Posted March 15, 2005
When three-year-old Sammy Hoover left a hospital in Georgia after a surgery, he had a companion with him—a stuffed animal puppy. The toddler is one of more than 900 children receiving a Josh kit this year prior to undergoing surgery at Phoebe Putney Memorial Hospital in Albany, Georgia.
Designed by Knoxville veterinarian Dr. Randy Lange, the Josh kit includes a plush Golden Retriever and a hardcover book, "I'll be O.K.," whose main character is a dog that goes through surgery. A person reads the book to a child who is about to undergo surgery, and then the child carries the dog through all the tests and procedures they undergo while they are at the hospital.
Dr. Steven Whatley of Bush Animal Clinic in Albany introduced the Josh Project to Phoebe hospital. After learning of the project at a veterinary conference, Dr. Whatley began offering the kits at his clinic. Clients are given the option of taking the kits home, or donating them to Phoebe, which is the local hospital in the Children's Miracle Network. This alliance of children's hospitals is sponsoring the project, along with the AVMA and the American Legion Family.
"It is true joy to see a child's face when we enter the room with Josh," says Sonia Wiggins, director of Outpatient Surgery at Phoebe.
Wiggins was so taken with the project that she requested the local Children's Miracle Network affiliate and the Phoebe Foundation to purchase enough kits so that every child going through surgery could have one. A group of physicians within the hospital, who touted the beneficial health effects of the human-animal-bond, were instrumental in getting the program funded.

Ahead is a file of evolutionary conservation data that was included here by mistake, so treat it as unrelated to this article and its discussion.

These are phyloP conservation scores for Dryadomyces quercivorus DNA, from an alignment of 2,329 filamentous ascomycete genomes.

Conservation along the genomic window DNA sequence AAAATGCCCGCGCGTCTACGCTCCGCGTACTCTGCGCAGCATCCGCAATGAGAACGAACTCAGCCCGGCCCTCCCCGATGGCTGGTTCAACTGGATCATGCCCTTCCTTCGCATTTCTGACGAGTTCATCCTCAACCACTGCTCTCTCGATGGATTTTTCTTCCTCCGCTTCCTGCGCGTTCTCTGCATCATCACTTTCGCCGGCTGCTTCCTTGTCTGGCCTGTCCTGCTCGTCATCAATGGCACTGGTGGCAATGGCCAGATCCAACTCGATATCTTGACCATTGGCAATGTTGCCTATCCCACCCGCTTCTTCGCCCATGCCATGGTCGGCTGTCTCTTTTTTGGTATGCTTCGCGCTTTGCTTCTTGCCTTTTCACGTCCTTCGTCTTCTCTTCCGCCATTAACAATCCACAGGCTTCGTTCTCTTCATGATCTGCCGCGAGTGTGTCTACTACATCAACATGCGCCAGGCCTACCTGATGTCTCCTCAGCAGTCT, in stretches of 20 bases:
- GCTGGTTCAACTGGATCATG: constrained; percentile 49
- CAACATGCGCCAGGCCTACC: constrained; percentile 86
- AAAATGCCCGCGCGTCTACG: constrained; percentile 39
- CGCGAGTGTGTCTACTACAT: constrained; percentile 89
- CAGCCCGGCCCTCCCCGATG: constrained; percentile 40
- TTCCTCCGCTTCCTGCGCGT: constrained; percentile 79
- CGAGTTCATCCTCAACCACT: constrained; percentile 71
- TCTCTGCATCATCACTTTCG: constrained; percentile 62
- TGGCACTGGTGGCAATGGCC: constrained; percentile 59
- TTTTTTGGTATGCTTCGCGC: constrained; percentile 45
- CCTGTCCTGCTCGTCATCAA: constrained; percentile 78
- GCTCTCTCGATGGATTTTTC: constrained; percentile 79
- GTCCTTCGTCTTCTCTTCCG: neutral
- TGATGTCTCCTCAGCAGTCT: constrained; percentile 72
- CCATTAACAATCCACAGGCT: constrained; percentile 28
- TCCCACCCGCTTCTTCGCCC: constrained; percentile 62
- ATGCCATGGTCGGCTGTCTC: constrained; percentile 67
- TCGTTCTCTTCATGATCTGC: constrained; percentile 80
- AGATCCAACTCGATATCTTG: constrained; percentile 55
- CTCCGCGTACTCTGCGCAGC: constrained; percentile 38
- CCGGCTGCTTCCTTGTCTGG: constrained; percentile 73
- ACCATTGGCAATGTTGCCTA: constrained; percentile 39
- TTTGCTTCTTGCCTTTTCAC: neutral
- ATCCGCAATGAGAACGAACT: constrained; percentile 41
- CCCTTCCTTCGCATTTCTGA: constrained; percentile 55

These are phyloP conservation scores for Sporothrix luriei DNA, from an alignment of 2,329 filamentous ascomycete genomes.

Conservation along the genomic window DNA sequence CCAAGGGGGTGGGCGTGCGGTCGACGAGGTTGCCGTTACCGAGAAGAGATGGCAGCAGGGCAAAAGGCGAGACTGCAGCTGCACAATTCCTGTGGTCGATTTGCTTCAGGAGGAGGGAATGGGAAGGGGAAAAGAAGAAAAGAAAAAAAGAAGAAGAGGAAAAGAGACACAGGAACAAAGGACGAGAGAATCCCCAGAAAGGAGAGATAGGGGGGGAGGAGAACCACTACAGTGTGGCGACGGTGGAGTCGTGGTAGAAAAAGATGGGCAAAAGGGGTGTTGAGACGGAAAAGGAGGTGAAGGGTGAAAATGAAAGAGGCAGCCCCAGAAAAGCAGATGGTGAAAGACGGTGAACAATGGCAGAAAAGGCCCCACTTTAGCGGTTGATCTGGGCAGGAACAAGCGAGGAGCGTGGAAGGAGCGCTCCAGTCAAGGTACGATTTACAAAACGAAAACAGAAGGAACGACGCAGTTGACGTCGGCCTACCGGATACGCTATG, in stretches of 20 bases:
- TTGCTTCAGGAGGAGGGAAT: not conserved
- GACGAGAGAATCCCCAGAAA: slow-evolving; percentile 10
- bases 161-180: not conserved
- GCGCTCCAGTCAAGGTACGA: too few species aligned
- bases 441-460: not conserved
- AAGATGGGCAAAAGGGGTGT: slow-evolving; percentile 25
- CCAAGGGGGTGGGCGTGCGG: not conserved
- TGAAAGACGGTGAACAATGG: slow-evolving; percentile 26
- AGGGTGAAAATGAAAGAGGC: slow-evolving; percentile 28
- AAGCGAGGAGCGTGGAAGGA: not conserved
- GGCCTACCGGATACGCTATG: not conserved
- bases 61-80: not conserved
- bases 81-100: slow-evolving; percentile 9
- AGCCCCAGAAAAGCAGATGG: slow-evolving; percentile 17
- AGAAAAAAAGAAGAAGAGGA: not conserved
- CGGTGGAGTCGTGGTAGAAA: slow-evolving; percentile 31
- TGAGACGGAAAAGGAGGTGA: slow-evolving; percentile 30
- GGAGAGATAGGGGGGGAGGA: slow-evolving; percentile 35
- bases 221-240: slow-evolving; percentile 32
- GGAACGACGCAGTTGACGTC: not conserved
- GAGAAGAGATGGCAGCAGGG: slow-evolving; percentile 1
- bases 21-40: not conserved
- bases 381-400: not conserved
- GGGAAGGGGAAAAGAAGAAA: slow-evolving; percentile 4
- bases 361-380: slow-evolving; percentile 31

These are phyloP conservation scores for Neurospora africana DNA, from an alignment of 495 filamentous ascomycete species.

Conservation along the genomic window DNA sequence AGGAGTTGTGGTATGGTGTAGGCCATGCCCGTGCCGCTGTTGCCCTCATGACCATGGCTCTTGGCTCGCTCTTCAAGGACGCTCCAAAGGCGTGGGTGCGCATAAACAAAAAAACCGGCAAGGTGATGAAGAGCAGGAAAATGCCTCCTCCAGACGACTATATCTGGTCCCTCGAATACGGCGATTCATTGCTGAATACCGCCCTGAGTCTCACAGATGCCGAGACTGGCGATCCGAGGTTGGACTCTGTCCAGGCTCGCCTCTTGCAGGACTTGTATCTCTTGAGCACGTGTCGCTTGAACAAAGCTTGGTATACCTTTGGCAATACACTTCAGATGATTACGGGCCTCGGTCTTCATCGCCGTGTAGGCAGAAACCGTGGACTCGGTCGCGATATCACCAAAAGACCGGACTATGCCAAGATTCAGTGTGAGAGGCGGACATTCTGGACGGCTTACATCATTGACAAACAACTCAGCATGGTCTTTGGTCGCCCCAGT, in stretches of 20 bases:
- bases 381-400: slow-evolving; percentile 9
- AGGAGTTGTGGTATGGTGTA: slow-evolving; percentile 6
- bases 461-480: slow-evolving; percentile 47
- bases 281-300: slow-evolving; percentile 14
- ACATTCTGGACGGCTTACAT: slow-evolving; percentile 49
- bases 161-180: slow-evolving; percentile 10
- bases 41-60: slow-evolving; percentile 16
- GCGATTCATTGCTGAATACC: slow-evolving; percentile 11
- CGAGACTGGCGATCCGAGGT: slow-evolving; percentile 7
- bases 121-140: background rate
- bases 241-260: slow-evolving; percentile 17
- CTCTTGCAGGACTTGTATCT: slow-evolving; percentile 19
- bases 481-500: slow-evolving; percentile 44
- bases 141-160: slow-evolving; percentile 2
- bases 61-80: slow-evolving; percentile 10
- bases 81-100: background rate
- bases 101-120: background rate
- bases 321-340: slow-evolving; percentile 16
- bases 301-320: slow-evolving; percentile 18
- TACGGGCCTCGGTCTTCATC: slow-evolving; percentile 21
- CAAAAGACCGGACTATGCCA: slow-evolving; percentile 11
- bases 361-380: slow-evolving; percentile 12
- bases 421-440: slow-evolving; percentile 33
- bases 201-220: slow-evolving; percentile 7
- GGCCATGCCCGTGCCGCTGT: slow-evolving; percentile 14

"It is amazing how Josh helps our children. And, the book is a good tool for a mom or dad to use to help prepare a child for surgery," Wiggins said. "It helps explain away some fears, for both the child and the parent."
Recently, Sammy had the pleasure of meeting the real Josh, a Golden Retriever owned by Dr. Lange. Dr. Lange and Doug Lesher, co-founders of Joshco LLC, travel across the country visiting Children's Miracle Network hospitals.
The success of the project varies by state. In Georgia, for example, the project is having success, in part, because the Georgia VMA is actively promoting it.
"The Josh and Friends program illustrates the importance and strength of the human-animal bond that veterinarians see every day," said Beth Monte, GVMA executive director. "One person, with minimal effort, can make a huge difference. Simply putting a poster and a Josh kit in your reception area will generate donations from your clients as well as promoting a positive image for you. When you and your staff see a Josh puppy in the hands of an ill child and a smile of relief on a parent's face, you immediately see the win-win-win situation."
To learn more about the Josh Project, visit www.joshandfriends.com.